This extension into the third dimension affords na new fundamental idea. While with two dimensions we proceed from a sequence of stacked seismogram traces which are obtained at fixed intervals on a straight line along the earth's surface, one now proceeds from a 2-dimensional manifold of stacked seismogram traces which may belong to the points of a square grid extending over the earth's surface. Further, the hyperbolalike curves, along which we add in the Gase of two dimensions are now replaced by hyperboloid-like surfaces. Spatial migration naturally requires a change in field techniques. Here various suggestions exist. For example, one can lay out the geophones along a straight line and the shotpoints along a zigzag line whch covers the geophone line in a wide strip (fig. 2). One can lay out several parallel geophone lines and have the shotpoints or vibration points in the Vibroseis method on one of these lines etc., etc. Modern Aspects in Exploration SeismicsPRAKLA-SEISMOS uses a most general three dimensional seismic field and data processing system which is part of the so-called extended ASP program. This program which was developed by Bortfeld and his team will be explained later on. According to Bortfeld's design the shotpoints lie at arbitrary lateral distances from the geophone line. A certain width of the whole shot hole strip should however, not be exceeded and a statistical equal-spacing should be aimed at if possible. By this principle one has in built-up areas considerably more possibilities to lay out shotpoints than if one is tied to a fixed scheme. This kind of strip recording and the processing with the extended ASP-program provide as additional values, continuous information on the cross-dip i. e. the reflection time difference per unit length in the direction perpendicular to the line. The expected seismic traces at the above-mentioned grid points can then be computed whereby the necessary data are obtained to start 3-dimensional migration after several such strip recordings have been carried out.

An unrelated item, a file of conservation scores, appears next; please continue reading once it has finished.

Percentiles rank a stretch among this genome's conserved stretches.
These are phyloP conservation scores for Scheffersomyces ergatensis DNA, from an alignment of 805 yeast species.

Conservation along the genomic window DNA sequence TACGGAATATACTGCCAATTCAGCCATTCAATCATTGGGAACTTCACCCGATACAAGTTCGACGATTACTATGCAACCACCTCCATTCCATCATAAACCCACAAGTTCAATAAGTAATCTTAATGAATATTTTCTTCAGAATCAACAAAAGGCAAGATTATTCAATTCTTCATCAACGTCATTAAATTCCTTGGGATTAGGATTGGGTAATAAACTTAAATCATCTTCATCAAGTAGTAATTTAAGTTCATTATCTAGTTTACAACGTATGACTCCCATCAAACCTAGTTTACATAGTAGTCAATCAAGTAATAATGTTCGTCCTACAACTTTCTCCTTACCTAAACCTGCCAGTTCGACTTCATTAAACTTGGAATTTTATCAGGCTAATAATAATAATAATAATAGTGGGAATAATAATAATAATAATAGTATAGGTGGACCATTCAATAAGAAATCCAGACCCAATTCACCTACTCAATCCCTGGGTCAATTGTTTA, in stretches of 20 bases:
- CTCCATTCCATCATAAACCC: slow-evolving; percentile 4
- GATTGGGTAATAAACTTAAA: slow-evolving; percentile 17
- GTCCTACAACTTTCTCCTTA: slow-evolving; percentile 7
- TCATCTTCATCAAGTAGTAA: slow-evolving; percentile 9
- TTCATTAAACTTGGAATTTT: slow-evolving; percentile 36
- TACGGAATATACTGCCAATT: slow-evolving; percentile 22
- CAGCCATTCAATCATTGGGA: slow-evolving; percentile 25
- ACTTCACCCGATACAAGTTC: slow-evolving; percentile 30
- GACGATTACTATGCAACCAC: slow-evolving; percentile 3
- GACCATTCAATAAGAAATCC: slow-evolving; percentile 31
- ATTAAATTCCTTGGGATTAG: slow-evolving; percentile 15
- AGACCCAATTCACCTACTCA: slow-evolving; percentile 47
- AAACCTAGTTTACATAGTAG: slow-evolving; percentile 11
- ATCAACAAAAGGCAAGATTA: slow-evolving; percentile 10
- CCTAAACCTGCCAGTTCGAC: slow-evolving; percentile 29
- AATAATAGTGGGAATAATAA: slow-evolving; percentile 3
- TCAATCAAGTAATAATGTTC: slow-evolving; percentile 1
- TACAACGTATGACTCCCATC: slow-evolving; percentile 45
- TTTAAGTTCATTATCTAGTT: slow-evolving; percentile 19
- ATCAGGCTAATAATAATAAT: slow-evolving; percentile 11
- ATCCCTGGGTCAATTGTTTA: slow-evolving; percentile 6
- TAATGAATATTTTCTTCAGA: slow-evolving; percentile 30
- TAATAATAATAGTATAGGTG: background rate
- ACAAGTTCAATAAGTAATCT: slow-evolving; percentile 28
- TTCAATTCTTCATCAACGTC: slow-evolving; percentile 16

Worth mentioning is that at sea, PRAKLA-SEISMOS determines the cross dip Information by placing the airguns, which today commonly serve as energy source, below outriggers at lateral offsets of 40 to 50 m from port and starboard sides of the vessel (fig. 2). In jungle areas we want to retain the shotpoints an the geophone live in order to avoid the labourious cutting of cross tracks offline for the placing of shotpoints. Instead, the geophone line, which is also the shotpoint line, will be a zigzag line with angles from 200 to a maximum of 30° to the direction of the line proper. The corners of the zigzag should have a spacing equal to approximately one half the maximum shot-geophone distance. In this manner too, continuous information can be obtained about the cross dip without causing noticeably greater field work.